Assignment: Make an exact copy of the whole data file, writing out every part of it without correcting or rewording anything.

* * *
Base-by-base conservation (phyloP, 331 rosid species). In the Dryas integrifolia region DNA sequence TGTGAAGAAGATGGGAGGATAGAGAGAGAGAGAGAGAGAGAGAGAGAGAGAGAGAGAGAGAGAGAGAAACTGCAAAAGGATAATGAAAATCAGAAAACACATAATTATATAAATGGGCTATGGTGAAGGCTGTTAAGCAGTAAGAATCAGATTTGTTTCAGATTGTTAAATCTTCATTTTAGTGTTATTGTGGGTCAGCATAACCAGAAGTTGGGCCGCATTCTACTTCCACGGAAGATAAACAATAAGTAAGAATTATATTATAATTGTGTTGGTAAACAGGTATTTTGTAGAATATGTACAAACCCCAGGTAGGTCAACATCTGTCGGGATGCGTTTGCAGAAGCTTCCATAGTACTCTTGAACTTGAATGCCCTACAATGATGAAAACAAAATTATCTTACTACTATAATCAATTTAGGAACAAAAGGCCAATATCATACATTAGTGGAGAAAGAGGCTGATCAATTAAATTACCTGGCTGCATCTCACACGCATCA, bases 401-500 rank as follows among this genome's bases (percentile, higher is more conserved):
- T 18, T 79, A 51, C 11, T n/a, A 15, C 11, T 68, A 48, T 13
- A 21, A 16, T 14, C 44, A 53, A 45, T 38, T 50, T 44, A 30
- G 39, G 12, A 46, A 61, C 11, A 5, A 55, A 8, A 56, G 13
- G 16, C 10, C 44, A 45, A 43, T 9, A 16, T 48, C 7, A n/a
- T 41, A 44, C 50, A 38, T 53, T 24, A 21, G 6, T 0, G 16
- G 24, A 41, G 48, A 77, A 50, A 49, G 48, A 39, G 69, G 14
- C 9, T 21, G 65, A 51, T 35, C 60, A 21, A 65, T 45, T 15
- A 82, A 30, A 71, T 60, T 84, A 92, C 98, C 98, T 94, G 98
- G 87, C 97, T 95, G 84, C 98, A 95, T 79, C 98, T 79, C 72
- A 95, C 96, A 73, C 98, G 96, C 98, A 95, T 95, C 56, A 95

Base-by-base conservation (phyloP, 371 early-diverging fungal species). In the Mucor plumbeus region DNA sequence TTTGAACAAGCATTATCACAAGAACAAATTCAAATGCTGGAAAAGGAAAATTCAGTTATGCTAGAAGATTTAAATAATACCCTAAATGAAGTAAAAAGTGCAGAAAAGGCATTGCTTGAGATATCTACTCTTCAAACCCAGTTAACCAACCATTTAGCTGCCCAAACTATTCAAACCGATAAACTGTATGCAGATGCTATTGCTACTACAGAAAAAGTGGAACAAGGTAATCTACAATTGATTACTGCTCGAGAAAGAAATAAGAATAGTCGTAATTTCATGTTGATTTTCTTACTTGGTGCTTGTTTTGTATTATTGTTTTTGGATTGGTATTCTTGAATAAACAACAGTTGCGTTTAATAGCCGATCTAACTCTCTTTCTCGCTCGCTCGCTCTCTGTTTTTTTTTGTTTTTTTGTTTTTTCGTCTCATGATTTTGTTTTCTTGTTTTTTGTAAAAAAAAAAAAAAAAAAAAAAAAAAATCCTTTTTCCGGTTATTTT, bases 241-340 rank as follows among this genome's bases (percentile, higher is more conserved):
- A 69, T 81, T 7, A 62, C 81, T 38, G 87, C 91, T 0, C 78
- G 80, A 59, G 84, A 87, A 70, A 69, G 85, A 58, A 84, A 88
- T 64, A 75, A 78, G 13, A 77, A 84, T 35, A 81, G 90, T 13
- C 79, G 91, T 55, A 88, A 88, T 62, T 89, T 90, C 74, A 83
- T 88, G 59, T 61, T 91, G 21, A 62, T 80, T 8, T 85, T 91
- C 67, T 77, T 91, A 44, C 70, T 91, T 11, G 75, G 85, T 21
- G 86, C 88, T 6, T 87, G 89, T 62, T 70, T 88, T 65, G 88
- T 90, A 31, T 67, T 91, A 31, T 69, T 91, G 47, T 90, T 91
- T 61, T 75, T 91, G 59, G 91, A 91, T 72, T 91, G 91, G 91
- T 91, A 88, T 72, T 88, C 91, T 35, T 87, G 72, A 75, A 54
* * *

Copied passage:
Base-by-base conservation (phyloP, 331 rosid species). In the Dryas integrifolia region DNA sequence TGTGAAGAAGATGGGAGGATAGAGAGAGAGAGAGAGAGAGAGAGAGAGAGAGAGAGAGAGAGAGAGAAACTGCAAAAGGATAATGAAAATCAGAAAACACATAATTATATAAATGGGCTATGGTGAAGGCTGTTAAGCAGTAAGAATCAGATTTGTTTCAGATTGTTAAATCTTCATTTTAGTGTTATTGTGGGTCAGCATAACCAGAAGTTGGGCCGCATTCTACTTCCACGGAAGATAAACAATAAGTAAGAATTATATTATAATTGTGTTGGTAAACAGGTATTTTGTAGAATATGTACAAACCCCAGGTAGGTCAACATCTGTCGGGATGCGTTTGCAGAAGCTTCCATAGTACTCTTGAACTTGAATGCCCTACAATGATGAAAACAAAATTATCTTACTACTATAATCAATTTAGGAACAAAAGGCCAATATCATACATTAGTGGAGAAAGAGGCTGATCAATTAAATTACCTGGCTGCATCTCACACGCATCA, bases 401-500 rank as follows among this genome's bases (percentile, higher is more conserved):
- T 18, T 79, A 51, C 11, T n/a, A 15, C 11, T 68, A 48, T 13
- A 21, A 16, T 14, C 44, A 53, A 45, T 38, T 50, T 44, A 30
- G 39, G 12, A 46, A 61, C 11, A 5, A 55, A 8, A 56, G 13
- G 16, C 10, C 44, A 45, A 43, T 9, A 16, T 48, C 7, A n/a
- T 41, A 44, C 50, A 38, T 53, T 24, A 21, G 6, T 0, G 16
- G 24, A 41, G 48, A 77, A 50, A 49, G 48, A 39, G 69, G 14
- C 9, T 21, G 65, A 51, T 35, C 60, A 21, A 65, T 45, T 15
- A 82, A 30, A 71, T 60, T 84, A 92, C 98, C 98, T 94, G 98
- G 87, C 97, T 95, G 84, C 98, A 95, T 79, C 98, T 79, C 72
- A 95, C 96, A 73, C 98, G 96, C 98, A 95, T 95, C 56, A 95

Base-by-base conservation (phyloP, 371 early-diverging fungal species). In the Mucor plumbeus region DNA sequence TTTGAACAAGCATTATCACAAGAACAAATTCAAATGCTGGAAAAGGAAAATTCAGTTATGCTAGAAGATTTAAATAATACCCTAAATGAAGTAAAAAGTGCAGAAAAGGCATTGCTTGAGATATCTACTCTTCAAACCCAGTTAACCAACCATTTAGCTGCCCAAACTATTCAAACCGATAAACTGTATGCAGATGCTATTGCTACTACAGAAAAAGTGGAACAAGGTAATCTACAATTGATTACTGCTCGAGAAAGAAATAAGAATAGTCGTAATTTCATGTTGATTTTCTTACTTGGTGCTTGTTTTGTATTATTGTTTTTGGATTGGTATTCTTGAATAAACAACAGTTGCGTTTAATAGCCGATCTAACTCTCTTTCTCGCTCGCTCGCTCTCTGTTTTTTTTTGTTTTTTTGTTTTTTCGTCTCATGATTTTGTTTTCTTGTTTTTTGTAAAAAAAAAAAAAAAAAAAAAAAAAAATCCTTTTTCCGGTTATTTT, bases 241-340 rank as follows among this genome's bases (percentile, higher is more conserved):
- A 69, T 81, T 7, A 62, C 81, T 38, G 87, C 91, T 0, C 78
- G 80, A 59, G 84, A 87, A 70, A 69, G 85, A 58, A 84, A 88
- T 64, A 75, A 78, G 13, A 77, A 84, T 35, A 81, G 90, T 13
- C 79, G 91, T 55, A 88, A 88, T 62, T 89, T 90, C 74, A 83
- T 88, G 59, T 61, T 91, G 21, A 62, T 80, T 8, T 85, T 91
- C 67, T 77, T 91, A 44, C 70, T 91, T 11, G 75, G 85, T 21
- G 86, C 88, T 6, T 87, G 89, T 62, T 70, T 88, T 65, G 88
- T 90, A 31, T 67, T 91, A 31, T 69, T 91, G 47, T 90, T 91
- T 61, T 75, T 91, G 59, G 91, A 91, T 72, T 91, G 91, G 91
- T 91, A 88, T 72, T 88, C 91, T 35, T 87, G 72, A 75, A 54